Kuhn’s Structure of Scientific Revolutions is one of the most cited books of the twentieth century. Its iconic and controversial nature has obscured its message. What did Kuhn really intend with Structure and what is its real significance? -/- 1 Introduction -/- 2 The Central Ideas of Structure -/- 3 The Philosophical Targets of Structure -/- 4 Interpreting and Misinterpreting Structure -/- 4.1 Naturalism -/- 4.2 World-change -/- 4.3 Incommensurability -/- 4.4 Progress and the nature of revolutionary change -/- 4.5 (...) Relativism, rationality, and realism -/- 4.6 History and sociology of science -/- 4.7 Wittgenstein -/- 5 After Structure. (shrink)
David Buller’s recent book, Adapting Minds, is a philosophical critique of the field of evolutionary psychology. Buller argues that evolutionary psychology is utterly bankrupt from both a theoretical and an empirical point of view. Although Adapting Minds has been well received in both the academic press and the popular media, we argue that Buller’s critique of evolutionary psychology fails.
Philosophical consideration of dance has gained in vigor, diversity, and sophistication in recent decades -- even though philosophers disagree sharply on what philosophy is! Divergent methodological approaches range from the phenomenological explorations of Maxine Sheets- Johnstone, the existentialist approach of Sandra Horton Fraleigh, and the postmodernist continental work of Susan Foster to more traditional "British-American" analysis by such well-known philosophers as Nelson Goodman, Joseph Margolis, and Francis Sparshott.
Jagdish Mehra (ed.): The Collected Works of Eugene Paul Wigner. Part B. Historical, Philosophical, and Socio-Political Papers. Volume 6: Philosophical Reflections and Syntheses (annotated by Gérard G. Emch) (Berlin: Springer, 1995), XX + 631 pp., ISBN 3-.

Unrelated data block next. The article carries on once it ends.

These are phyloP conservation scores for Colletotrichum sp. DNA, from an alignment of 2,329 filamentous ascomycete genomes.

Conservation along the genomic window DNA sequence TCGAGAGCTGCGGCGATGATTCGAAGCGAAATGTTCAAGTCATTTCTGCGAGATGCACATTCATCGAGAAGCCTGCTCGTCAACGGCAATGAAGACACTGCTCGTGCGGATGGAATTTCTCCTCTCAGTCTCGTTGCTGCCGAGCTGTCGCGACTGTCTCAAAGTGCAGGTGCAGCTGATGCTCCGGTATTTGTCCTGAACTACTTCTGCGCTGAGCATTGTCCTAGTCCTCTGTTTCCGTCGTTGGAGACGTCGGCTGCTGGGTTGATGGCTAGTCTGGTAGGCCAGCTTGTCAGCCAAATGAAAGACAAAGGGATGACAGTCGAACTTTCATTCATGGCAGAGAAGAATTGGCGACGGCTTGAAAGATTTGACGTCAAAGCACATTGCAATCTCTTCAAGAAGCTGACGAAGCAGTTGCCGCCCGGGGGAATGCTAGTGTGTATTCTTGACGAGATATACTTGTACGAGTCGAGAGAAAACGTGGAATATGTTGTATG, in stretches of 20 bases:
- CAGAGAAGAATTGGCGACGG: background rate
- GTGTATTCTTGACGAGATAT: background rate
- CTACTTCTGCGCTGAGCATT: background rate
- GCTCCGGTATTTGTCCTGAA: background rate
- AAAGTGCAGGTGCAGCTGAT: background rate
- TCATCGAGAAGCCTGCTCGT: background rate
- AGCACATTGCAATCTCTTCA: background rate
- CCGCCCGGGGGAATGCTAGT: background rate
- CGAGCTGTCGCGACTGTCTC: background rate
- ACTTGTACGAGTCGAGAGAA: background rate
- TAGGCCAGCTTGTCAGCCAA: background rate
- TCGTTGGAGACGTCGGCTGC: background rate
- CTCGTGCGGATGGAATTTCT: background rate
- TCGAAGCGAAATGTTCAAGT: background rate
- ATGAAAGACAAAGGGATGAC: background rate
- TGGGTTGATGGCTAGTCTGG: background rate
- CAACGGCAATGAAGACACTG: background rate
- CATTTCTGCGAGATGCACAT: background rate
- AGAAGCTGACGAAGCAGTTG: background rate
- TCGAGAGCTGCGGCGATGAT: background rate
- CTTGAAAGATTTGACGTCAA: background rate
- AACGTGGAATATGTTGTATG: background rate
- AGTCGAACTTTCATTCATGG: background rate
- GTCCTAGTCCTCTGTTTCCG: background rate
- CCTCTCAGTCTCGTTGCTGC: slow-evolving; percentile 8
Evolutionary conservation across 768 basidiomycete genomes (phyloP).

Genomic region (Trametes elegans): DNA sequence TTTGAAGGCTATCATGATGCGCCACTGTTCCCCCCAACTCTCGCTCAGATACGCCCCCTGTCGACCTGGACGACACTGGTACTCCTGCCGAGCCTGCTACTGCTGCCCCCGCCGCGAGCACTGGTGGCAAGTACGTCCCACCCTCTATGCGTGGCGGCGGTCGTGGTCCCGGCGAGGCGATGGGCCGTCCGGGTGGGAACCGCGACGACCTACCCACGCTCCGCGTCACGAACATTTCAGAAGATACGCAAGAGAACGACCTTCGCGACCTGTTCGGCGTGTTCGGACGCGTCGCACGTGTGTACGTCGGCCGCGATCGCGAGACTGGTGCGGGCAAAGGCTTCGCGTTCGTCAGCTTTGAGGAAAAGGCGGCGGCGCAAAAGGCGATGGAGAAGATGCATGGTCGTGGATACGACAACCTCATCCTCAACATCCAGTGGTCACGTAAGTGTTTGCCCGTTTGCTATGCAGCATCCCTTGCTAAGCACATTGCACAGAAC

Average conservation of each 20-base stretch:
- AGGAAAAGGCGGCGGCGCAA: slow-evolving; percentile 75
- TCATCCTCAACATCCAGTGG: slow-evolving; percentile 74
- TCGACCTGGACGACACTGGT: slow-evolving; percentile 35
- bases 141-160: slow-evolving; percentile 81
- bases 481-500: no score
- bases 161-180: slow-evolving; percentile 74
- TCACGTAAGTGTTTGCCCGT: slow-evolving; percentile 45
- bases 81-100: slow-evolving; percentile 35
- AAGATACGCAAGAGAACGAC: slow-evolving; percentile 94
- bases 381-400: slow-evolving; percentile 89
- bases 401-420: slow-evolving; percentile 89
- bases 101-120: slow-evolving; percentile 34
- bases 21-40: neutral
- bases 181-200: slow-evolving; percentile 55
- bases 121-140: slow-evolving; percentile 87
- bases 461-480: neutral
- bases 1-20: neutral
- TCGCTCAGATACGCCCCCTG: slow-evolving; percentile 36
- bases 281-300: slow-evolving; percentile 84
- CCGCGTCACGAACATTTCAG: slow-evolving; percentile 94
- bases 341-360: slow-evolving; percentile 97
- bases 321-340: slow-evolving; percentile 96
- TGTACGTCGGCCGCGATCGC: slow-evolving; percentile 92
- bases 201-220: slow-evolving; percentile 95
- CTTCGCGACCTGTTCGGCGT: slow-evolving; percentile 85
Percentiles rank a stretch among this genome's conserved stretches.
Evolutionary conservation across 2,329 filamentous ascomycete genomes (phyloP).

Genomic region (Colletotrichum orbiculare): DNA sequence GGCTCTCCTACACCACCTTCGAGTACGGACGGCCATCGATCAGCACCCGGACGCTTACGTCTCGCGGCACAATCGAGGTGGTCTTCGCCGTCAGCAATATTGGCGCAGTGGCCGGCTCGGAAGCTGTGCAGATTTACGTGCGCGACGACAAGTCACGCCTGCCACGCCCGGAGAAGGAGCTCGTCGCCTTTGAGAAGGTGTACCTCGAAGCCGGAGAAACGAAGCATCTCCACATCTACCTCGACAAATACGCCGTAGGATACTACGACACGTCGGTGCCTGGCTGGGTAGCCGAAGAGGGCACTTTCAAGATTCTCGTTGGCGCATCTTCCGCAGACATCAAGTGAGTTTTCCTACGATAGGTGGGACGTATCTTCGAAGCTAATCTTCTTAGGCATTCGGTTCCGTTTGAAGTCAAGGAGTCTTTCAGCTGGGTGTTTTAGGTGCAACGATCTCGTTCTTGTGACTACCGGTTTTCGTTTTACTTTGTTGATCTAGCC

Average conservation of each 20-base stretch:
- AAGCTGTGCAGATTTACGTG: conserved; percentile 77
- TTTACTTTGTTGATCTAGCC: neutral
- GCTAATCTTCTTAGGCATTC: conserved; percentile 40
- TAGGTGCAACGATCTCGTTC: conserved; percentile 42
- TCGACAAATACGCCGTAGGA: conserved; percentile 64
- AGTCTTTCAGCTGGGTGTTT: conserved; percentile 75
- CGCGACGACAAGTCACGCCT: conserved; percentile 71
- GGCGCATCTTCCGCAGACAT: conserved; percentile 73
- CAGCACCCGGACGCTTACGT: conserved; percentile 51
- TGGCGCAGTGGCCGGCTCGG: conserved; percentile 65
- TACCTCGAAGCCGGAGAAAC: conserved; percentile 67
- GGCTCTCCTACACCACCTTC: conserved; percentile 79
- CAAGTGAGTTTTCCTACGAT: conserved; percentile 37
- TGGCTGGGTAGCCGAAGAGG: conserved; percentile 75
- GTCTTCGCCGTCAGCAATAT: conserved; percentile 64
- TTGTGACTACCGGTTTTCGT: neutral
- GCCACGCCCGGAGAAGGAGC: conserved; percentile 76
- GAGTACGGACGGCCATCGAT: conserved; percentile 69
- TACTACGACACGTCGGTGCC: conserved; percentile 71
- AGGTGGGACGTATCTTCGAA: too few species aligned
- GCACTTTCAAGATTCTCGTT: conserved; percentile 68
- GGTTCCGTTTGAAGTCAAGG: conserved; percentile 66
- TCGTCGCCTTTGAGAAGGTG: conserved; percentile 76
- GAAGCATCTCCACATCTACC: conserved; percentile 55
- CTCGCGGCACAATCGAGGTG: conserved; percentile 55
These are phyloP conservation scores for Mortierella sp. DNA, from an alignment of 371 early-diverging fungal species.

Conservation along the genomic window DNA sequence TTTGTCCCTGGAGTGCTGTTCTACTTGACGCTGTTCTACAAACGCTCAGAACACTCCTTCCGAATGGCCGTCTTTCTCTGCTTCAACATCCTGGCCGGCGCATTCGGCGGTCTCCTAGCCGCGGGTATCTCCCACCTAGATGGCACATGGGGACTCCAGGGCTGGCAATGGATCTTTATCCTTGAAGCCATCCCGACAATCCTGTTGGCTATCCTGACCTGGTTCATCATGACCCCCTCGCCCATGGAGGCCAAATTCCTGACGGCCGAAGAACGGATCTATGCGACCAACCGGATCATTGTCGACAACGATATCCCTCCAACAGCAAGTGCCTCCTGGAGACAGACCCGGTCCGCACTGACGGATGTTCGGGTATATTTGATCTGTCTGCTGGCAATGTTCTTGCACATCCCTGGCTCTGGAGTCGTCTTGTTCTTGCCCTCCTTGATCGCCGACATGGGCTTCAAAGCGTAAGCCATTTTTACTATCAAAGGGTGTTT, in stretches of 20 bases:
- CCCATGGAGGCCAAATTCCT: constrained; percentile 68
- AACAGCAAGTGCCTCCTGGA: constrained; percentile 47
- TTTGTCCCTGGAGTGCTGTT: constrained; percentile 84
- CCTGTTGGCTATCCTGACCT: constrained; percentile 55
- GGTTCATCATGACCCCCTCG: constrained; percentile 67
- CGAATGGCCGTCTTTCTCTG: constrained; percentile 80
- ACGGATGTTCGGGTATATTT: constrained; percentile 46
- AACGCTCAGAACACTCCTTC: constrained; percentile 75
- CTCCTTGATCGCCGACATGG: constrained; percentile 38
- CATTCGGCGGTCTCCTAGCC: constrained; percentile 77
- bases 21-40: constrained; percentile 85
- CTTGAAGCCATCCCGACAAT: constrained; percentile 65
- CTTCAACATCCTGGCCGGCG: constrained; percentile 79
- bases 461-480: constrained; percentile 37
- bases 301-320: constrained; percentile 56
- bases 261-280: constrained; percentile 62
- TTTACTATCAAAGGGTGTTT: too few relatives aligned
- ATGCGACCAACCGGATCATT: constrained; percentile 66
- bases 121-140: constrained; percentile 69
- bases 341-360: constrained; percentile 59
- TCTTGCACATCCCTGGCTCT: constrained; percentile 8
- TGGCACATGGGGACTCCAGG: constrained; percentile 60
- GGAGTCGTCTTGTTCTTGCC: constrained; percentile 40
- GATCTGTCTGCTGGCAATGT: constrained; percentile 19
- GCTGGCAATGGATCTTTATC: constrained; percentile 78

For most of the contributions to this volume, the project is this: Fill out “Event X is a cause of event Y if and only if……” where the dots on the right are to be filled in by a claims formulated in terms using any of (1) descriptions of possible worlds and their relations; (2) a special predicate, “is a law;” (3) “chances;” and (4) anything else one thinks one needs. The form of analysis is roughly the same as that (...) sought in the Meno, and the methodology is likewise Socratic—proposals, examples, counterexamples, more proposals. The norms of the enterprise seem to be as follows (i) a proposal is defeated if someone can imagine a circumstance in which it would be false, or perhaps if one can imagine such a circumstance that is not obviously inconsistent with physical laws; (ii) approximately correct solutions, those which cover most but not all cases, are of no value unless they can be modified to cover all cases; (iii) no account is required of how the relations in the right hand side of a proposed analysis could be known or reliably.. (shrink)